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How did you know what you’re going to be in the future? What you’re going to study..

So, I’m an 11th grader right now, and I don’t have a clue about what I’m going to study in university. I just want to know how other people found out.

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Mailany Marie’s Answer

Before I decided what I wanted to do in the future, I participated in a lot of internships and volunteered as much as I could with institutions that interested me. I remember being in the 11th grade and researching different occupations for hours.

I originally wanted to be a nurse or a teacher because I love working with kids but after volunteering at a school, I decided that teaching is not for me and after interning at an adult-day-care center, I realized nursing was not for me, too. At this internship, however, I did find my love for planning and organizing, which led me to pursing healthcare administration.

Try to do something you enjoy if you can! Find as many opportunities you can to either observe or even volunteer in your desired field or occupation. You can even reach out to people via email and they will more than likely respond! Don’t be afraid to take the bull by the horns to find your true passion in life.
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Courtney’s Answer

For many professionals, their undergraduate majors do not align with their current careers. Most people don't realize what they want to do in the future until they have had the opportunity to experience different roles. Internships, volunteering, and job shadowing provide a way for you to experience different careers. Also, once you begin your professional journey, you may find that you switch career roles several times--as you do, you realize what you like and dislike. Don't feel pressured to have all of the answers right away. Focus on getting as much experience as possible and building your professional brand by going above and beyond.
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Jeannette’s Answer

Dear Sarah,

I went to college with the idea I might study English Lit. When I got there, I didn't feel it was a right fit but I felt strongly I wanted a broad, liberal arts education. I ended up majoring in psychology. It was hard to choose because I loved anthropolgy, history, French ... So to be honest, it was totally trial and error and chance and picking the best thing I could at the time.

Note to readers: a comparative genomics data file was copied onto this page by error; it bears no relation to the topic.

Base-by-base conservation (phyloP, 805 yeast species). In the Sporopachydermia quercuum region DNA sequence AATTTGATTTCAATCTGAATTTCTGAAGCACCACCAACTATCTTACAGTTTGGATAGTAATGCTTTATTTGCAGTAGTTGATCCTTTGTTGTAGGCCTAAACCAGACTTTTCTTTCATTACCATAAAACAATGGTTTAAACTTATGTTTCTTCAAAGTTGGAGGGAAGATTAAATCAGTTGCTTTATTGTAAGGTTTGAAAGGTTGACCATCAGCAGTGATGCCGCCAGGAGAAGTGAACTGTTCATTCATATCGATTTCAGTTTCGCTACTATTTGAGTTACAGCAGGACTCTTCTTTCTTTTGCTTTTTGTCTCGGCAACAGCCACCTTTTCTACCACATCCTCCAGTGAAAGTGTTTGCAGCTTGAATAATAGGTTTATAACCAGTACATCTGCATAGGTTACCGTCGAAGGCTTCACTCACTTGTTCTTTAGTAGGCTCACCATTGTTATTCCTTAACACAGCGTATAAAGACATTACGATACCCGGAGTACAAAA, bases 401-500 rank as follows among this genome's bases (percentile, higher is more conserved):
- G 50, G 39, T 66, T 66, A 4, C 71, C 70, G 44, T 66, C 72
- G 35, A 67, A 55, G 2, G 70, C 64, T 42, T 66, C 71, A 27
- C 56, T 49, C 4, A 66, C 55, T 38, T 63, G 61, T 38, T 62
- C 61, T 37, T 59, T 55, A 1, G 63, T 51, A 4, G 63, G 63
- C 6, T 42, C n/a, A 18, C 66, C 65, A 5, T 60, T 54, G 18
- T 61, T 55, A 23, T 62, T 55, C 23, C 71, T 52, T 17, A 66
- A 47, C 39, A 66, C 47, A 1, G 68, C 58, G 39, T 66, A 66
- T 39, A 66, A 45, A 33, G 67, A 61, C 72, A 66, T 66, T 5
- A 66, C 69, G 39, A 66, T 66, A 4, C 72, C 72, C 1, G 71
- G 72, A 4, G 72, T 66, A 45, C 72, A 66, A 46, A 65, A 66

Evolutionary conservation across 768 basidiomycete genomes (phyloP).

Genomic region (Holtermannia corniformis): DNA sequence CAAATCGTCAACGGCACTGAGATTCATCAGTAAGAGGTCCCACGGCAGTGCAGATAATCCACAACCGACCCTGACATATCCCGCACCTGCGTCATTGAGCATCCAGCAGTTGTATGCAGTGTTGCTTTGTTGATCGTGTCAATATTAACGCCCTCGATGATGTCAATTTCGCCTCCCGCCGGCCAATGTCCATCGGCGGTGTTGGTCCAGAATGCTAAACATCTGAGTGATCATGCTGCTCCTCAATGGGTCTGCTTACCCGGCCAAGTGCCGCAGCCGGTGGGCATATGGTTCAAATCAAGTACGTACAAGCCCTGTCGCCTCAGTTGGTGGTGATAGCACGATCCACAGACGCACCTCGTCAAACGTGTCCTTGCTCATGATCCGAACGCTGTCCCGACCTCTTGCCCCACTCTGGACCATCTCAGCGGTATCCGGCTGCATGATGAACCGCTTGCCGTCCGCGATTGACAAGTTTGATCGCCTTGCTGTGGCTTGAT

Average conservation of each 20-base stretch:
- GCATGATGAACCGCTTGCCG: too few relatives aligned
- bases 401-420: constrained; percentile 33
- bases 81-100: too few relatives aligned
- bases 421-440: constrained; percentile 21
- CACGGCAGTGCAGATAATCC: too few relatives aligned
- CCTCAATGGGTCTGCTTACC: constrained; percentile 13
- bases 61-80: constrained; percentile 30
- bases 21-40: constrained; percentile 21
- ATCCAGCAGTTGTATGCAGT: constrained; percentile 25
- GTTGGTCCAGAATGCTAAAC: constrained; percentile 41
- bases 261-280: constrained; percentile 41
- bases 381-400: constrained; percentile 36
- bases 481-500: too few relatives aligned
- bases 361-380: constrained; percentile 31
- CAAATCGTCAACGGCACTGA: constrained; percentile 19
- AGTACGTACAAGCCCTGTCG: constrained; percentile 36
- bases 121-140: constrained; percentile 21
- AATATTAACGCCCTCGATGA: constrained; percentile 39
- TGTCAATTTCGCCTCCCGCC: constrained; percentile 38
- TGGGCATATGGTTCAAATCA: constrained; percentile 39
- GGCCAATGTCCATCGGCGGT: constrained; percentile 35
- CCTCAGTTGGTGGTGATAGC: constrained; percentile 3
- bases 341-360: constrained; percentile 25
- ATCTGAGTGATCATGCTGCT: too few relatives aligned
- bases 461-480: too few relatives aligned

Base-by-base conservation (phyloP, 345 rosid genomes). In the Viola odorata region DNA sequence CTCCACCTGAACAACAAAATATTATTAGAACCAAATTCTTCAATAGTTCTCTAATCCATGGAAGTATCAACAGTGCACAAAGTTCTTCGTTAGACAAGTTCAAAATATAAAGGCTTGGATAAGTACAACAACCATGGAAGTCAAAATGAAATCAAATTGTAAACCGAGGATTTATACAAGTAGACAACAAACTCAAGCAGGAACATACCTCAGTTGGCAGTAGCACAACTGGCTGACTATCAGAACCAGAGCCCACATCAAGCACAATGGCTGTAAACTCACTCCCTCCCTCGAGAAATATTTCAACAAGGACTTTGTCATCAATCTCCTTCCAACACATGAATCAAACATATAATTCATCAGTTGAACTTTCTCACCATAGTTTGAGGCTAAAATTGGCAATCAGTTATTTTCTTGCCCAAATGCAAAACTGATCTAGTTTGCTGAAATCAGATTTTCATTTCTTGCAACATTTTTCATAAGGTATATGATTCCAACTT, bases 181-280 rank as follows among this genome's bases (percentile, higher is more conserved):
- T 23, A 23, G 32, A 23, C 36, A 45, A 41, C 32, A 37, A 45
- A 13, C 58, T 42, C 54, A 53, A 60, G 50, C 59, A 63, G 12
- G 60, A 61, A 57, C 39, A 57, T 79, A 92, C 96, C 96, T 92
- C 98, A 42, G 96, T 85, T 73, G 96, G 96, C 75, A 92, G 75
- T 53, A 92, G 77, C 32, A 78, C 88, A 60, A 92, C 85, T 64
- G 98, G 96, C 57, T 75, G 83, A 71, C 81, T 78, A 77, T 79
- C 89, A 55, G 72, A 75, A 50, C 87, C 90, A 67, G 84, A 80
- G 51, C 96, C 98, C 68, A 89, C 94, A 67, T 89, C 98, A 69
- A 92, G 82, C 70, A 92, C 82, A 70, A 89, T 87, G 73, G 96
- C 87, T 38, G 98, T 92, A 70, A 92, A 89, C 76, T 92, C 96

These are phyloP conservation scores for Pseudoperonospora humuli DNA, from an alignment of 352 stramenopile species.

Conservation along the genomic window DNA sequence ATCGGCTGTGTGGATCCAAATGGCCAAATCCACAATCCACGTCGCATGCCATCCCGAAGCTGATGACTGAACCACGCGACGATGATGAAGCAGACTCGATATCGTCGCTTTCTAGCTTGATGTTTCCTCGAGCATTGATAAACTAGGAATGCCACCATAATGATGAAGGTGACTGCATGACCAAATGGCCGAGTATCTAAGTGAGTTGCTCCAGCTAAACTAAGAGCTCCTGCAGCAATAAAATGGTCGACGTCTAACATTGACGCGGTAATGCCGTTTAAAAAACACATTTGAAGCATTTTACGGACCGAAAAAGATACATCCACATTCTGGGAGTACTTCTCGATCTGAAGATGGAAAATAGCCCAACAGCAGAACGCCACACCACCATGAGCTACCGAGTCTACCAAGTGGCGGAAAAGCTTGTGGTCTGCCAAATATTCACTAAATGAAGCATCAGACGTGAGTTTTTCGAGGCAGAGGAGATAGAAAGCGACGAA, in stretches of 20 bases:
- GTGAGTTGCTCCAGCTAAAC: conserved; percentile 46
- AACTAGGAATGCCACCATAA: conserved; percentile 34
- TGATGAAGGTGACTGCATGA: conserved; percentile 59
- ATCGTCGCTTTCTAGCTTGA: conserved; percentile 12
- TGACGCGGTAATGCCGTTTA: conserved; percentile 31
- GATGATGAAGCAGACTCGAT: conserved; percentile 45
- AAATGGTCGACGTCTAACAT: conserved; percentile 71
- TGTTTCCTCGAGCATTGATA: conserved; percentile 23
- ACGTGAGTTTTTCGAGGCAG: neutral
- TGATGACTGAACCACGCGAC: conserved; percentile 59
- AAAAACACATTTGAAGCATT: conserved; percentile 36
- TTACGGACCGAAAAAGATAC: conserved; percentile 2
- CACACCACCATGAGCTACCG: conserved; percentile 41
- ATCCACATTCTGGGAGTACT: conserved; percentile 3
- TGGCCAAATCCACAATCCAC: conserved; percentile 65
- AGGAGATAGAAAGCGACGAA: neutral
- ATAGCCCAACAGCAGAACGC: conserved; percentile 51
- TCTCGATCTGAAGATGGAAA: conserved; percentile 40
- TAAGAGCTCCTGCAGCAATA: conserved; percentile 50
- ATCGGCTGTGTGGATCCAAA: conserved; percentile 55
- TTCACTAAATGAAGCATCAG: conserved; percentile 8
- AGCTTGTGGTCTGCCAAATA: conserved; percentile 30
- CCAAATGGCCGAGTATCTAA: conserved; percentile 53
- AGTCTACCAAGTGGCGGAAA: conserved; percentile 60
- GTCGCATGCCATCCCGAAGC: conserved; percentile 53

I didn't know how I was going to be anything in the future. I thought I might be a writer, maybe, at the time. Then I got scared about that and went to law school, because I thought that would give me a secure future. But I didn't really want to be a lawyer. I was good at writing and research. I loved that. I still do. I worked as a lawyer for about a year. After that, I just kept taking little steps forward, trusting my instincts, trying to act out of clarity rather than out of fear. To not make a panic-based choice. To not make a choice because of some kind of perceived status of that choice. But to be true to myself even if "other people" didn't like it, or whether or not I could "justify" it.

So that's how I dealt with "what am I going to be". Here's something funny -- for the past few years, I started working as an instructor of something that I have been doing in my free time for most of my life. It turns out, I LOVE teaching this thing. I don't want to say what it is, becasuse that part isn't important. What's important is, when you do what you love, what you're passionate about, it really gets to the "being" part of "what am I going to be". Then you feel like, "yeah, this is right". And guess what, I didn't start doing this thing until I was at college. I had the seeds of it, I can see now, but only in retrospect. I discovered it by trying something out at college, just because I was curious and it sounded good. I tried a lot of things actually. This one thing stuck, but I could never have guessed it!

I hope this is helpful and wish you luck – you will get there, believe me!

Jeannette

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Gloria’s Answer

Hi Sarah,

I did know what I was going to study in college when I left high school. The problem was that I had not really done my research on what it would take. I got into a good school but did not realize that my major was competitive and people in my desired program had to be chicken based on a variety of variables. It is important not just to choose your major, but understand what it takes to enter the program and determine if you want to work that hard.

I ultimately didn’t know what I wanted to do until I started working. It can be dificult to know what you want to do if you have not been exposed to a lot of things.

Gloria
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